Invest Wisely In Your Outdoor Space

An outdoor kitchen is more than just a barbecue surrounded by wood or stone

Do you ever have one of those ‘what’s next’ moments?

I have one of those moments all the time when it comes to my outdoor space. All winter long I read the magazines, watch the shows and follow feeds on social media about what is new for the backyard. Now don’t get me wrong — I have a list that is a mile long of things that seem like they would be a good idea for my own space, but when it comes to getting it done, I get stuck about where to start and what is going to work best. I hear from readers who are in the same boat, sometimes without the list of what they should even do.

Before you stick a shovel in the ground, go back inside. I always ask homeowners — what don’t you have indoors? -  Is your kitchen big enough? - Do you have an island or a spot to eat breakfast? - What about your living room? - Can you host guests there or has the family taken it over? - Maybe you’d like a fireplace but with the TV and the couches, there isn’t a free wall for it. All of these things can easily be done outdoors, and because you don’t have them inside your home, you’ll actually use them outside.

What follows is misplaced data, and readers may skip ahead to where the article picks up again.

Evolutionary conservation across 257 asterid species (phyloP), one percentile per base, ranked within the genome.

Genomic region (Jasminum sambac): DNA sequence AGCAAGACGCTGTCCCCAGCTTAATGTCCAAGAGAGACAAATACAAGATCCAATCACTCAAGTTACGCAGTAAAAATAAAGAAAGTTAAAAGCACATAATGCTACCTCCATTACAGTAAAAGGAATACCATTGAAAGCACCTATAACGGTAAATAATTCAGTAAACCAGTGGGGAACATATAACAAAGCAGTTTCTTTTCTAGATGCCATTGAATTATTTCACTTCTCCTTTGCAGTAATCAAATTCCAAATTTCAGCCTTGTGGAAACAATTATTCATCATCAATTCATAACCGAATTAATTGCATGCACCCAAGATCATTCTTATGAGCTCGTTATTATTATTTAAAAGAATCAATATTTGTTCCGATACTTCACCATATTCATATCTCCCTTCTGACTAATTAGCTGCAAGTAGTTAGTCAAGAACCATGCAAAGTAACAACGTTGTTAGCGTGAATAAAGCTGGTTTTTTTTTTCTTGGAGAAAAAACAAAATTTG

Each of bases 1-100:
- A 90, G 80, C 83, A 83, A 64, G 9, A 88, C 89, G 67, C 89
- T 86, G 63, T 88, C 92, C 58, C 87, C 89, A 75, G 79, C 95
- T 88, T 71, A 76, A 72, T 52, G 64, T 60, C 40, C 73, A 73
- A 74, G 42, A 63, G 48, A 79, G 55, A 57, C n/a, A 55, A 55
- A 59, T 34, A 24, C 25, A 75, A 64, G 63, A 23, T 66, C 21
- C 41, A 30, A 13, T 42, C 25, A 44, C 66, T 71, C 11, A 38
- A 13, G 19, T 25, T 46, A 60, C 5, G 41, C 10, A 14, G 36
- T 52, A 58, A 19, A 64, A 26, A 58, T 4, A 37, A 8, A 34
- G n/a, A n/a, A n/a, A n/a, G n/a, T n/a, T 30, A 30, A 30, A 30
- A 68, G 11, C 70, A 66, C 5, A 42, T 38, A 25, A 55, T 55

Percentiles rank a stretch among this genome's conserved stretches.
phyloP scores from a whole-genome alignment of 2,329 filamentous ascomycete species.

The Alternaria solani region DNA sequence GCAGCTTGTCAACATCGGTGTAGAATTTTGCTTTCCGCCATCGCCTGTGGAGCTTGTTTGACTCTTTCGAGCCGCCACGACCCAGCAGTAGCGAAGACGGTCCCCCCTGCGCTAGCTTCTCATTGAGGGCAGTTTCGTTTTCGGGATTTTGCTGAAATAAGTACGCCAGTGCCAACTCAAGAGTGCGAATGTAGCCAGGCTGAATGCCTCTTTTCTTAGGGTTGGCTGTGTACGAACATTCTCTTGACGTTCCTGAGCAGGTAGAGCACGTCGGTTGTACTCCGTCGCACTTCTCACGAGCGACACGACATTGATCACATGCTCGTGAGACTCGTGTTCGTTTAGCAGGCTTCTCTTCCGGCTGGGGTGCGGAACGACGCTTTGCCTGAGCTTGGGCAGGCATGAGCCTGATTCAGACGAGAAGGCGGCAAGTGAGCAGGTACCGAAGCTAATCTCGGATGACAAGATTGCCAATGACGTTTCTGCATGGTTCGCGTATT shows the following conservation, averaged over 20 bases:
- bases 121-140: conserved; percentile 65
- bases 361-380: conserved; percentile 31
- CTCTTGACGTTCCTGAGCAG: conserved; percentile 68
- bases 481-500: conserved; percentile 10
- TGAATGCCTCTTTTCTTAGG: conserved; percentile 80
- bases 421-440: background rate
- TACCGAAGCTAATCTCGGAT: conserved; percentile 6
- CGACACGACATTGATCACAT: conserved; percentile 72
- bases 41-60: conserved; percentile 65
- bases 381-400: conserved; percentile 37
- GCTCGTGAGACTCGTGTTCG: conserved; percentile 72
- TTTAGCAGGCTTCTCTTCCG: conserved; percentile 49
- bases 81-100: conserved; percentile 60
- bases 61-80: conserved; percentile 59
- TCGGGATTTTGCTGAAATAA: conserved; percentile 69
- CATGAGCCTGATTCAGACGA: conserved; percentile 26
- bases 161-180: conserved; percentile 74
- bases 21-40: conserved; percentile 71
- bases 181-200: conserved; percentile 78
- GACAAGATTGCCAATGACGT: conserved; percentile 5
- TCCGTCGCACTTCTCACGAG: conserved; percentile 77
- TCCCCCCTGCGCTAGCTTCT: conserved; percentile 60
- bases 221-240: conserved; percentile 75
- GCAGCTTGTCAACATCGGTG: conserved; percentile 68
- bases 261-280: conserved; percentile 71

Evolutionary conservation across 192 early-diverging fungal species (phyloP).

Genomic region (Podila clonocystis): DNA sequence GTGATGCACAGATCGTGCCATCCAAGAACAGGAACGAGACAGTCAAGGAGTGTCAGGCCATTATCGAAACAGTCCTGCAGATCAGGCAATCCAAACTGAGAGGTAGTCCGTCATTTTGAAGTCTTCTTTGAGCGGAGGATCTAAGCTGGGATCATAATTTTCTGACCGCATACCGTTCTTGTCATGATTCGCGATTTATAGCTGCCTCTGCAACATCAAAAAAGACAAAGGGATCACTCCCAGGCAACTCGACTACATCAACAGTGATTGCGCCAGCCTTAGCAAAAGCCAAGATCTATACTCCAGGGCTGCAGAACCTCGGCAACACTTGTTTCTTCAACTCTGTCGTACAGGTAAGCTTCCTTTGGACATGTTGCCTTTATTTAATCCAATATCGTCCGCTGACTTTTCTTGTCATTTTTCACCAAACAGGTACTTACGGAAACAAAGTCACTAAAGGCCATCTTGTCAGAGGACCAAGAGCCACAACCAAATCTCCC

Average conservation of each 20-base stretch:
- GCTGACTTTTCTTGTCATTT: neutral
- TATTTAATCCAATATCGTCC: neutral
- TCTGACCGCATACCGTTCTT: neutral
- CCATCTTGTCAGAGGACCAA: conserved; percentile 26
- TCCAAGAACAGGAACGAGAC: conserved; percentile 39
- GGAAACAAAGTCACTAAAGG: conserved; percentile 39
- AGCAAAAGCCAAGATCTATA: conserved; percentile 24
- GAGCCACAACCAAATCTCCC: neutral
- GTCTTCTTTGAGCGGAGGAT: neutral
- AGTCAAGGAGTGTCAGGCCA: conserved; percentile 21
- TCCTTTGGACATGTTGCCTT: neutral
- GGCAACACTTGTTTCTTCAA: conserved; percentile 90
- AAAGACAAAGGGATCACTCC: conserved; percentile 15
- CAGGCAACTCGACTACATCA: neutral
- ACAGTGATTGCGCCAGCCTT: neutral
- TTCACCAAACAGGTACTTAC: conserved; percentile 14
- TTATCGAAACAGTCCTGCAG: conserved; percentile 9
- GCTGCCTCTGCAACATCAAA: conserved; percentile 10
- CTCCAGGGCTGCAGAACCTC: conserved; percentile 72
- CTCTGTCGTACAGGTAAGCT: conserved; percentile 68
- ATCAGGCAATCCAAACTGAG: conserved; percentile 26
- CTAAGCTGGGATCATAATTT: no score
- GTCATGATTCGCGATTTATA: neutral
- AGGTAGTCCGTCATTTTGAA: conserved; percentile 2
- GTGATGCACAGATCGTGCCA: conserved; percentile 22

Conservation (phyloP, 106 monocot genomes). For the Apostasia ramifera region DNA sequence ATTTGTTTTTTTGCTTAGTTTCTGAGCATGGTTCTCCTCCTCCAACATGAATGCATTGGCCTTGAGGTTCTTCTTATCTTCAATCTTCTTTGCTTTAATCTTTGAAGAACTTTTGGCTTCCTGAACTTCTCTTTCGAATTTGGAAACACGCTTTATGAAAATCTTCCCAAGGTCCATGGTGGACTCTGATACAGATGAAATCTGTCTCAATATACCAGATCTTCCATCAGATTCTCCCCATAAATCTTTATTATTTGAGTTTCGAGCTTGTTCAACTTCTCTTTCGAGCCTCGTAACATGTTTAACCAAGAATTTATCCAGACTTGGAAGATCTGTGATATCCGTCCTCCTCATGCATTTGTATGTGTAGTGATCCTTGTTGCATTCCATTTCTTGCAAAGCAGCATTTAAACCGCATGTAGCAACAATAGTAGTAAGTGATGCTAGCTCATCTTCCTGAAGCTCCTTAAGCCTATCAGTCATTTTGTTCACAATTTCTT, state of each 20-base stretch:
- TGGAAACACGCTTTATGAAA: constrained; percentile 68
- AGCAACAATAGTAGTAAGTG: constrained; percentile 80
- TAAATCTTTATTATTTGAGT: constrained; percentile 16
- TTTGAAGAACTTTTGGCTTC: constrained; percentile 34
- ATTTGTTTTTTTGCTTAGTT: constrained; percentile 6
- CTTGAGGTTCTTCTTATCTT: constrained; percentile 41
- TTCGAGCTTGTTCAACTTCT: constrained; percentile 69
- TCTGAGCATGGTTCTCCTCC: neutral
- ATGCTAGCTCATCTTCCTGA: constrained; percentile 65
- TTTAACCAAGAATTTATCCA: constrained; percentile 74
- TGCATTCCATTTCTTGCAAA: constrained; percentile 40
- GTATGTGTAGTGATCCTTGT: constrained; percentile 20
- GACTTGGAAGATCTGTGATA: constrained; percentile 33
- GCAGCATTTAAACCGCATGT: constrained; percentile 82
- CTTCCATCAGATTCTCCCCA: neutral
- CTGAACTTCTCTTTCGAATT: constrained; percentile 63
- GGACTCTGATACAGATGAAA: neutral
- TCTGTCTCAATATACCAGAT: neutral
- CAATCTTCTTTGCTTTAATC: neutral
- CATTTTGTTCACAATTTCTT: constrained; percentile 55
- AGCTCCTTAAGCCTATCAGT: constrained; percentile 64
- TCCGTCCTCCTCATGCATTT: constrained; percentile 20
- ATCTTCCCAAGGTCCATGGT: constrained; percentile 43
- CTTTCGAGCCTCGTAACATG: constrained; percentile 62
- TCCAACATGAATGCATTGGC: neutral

An outdoor kitchen is more than just a barbecue surrounded by wood or stone. An outdoor kitchen now includes appliances designed to handle our climate with things like a refrigerator or even a warming tray. Outdoor kitchens also can give you cooking options that you can’t use indoors — like a grill that sears a steak in seven seconds or a wood-burning smoker that will slow cook a pork brisket for six hours.

The starting cost for an outdoor kitchen is $6,500, but most homeowners spend closer to $15,000. Now this might seem like a big investment, but think about the cost of a kitchen renovation?

"The 2017 average kitchen renovation was more the $21,000." -

Outdoor fireplaces are also a great investment because they extend your outdoor season by adding warmth to your backyard. Before you invest, just make sure to check your municipal zoning. Most areas allow some sort of real fire options provided they have a grill for cooking.

If you happen to be in an area where real fire is prohibited, consider going the propane or gel-flame option. Both of these are cleaner options that require less work, creating outdoor ambience at the flick of a switch.

Invest wisely in your outdoor space. Start with items that you know you are going to get use out of instead of being distracted by what is new or trendy.

Scott JacksonComment